EcommerceBytes-Update, Number 98 - July 13, 2003 - ISSN 1528-6703     7 of 8

'Dear Nick': Advice Column for Auction Users

By Nick Sevino

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eBay PowerSeller Nick Sevino (a pseudonym) answers questions about buying and selling on eBay.

Hi Nick,
I am an eBay Powerseller with close to 1500 feedbacks. I feel that eBay takes a very big portion from my sales and therefore would like help transferring my sales "out of eBay". Do you perhaps have any suggestions on how to do this? I can be reached toll free at (XXX) XXX-XXX. Can't wait to hear from you,

Hi Suzi,
As a seller, my goal is to maximize my revenues and minimize my expenses. This runs counter to eBay's goal, which is to maximize their revenues. I have a Web site and do everything within the framework to get customers to buy on my site (minimize fee expense) without breaking the rules.

Right now, I would suggest you make sales to customers who have found you through eBay in the spirit of the military's "Don't ask, don't tell" policy. If a sale comes to your site directly from eBay, then you've done nothing wrong. But if a customer asks you if they can buy the product directly from you instead of through eBay and you say yes, you're guilty of Fee Avoidance, which is a suspendable offense.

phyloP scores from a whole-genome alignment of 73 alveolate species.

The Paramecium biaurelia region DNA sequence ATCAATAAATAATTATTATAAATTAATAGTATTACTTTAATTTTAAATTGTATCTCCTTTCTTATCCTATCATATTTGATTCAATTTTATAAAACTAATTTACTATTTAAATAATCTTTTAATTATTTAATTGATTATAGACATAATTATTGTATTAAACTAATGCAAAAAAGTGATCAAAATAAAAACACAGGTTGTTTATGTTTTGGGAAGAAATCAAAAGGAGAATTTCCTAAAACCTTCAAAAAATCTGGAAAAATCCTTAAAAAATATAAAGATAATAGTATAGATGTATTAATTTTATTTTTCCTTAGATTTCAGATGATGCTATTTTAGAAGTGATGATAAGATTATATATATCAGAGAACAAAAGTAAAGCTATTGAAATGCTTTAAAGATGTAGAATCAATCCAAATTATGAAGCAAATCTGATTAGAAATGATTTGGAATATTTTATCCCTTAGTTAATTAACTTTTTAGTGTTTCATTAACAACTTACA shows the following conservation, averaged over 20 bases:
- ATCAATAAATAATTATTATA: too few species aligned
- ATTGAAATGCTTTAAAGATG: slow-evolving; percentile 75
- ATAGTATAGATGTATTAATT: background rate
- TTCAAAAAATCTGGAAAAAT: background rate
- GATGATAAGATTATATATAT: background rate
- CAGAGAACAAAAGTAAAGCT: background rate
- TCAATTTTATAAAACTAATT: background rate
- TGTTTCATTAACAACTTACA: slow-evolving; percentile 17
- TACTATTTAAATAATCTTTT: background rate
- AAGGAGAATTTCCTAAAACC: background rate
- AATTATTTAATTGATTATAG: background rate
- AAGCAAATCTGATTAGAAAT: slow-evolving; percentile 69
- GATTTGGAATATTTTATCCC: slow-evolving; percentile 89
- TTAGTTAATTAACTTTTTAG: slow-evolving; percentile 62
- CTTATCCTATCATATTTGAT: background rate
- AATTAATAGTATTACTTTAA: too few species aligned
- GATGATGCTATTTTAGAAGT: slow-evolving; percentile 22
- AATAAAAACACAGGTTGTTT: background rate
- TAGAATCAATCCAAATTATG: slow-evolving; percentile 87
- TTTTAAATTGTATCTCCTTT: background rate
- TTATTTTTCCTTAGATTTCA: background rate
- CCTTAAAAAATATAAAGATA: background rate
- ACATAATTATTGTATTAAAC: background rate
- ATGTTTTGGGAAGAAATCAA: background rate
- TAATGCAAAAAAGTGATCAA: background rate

The smart way to think of eBay is as an advertising medium that will drive new and repeat business to your site. First, you must set up a Web site with a shopping cart solution, and make sure you register it with Google and other search engines.

Next, make sure people who see your listings on eBay know how to find your Web site. It is against the rules to solicit a sale off of eBay, but there is nothing wrong if customers find your Web site on their own. (Hint: eBay allowed Home Depot to register the name HomeDepotOutlet, and their About Me page lists their email address, phone number and a link to the Home Depot Web site. Since eBay is a "Level Playing Field," why shouldn't you be able to do the same?)

Your goal is to make it as easy as possible for customers find your site and your eBay listings, and purchase wherever they feel most comfortable.

Change your eBay User ID to one related to what you sell, and make sure that it is a dotcom name. Make it the same as your Web site name, and set up your email bank accounts, etc., using the name.

The advantages of an integrated name are the following. It's easy for the customer to return to you if he can type in www and your name. If he sees an email from you with your domain, it reminds him of your domain and how to find you. Also, if you bill using a credit card, it is very easy to locate you to clarify a billing item. I've also had a number of calls over the years from individuals who saw my name and added the www and got my phone number from my Web site.

Tricky Nick Tip:
If you already have an established Web site name and don't want to change it to your eBay User ID: For $7.95 you can register your eBay User name with GoDaddy and set up an Auto Referrer that will redirect customers to your Web site. You'd be surprised how many customers will type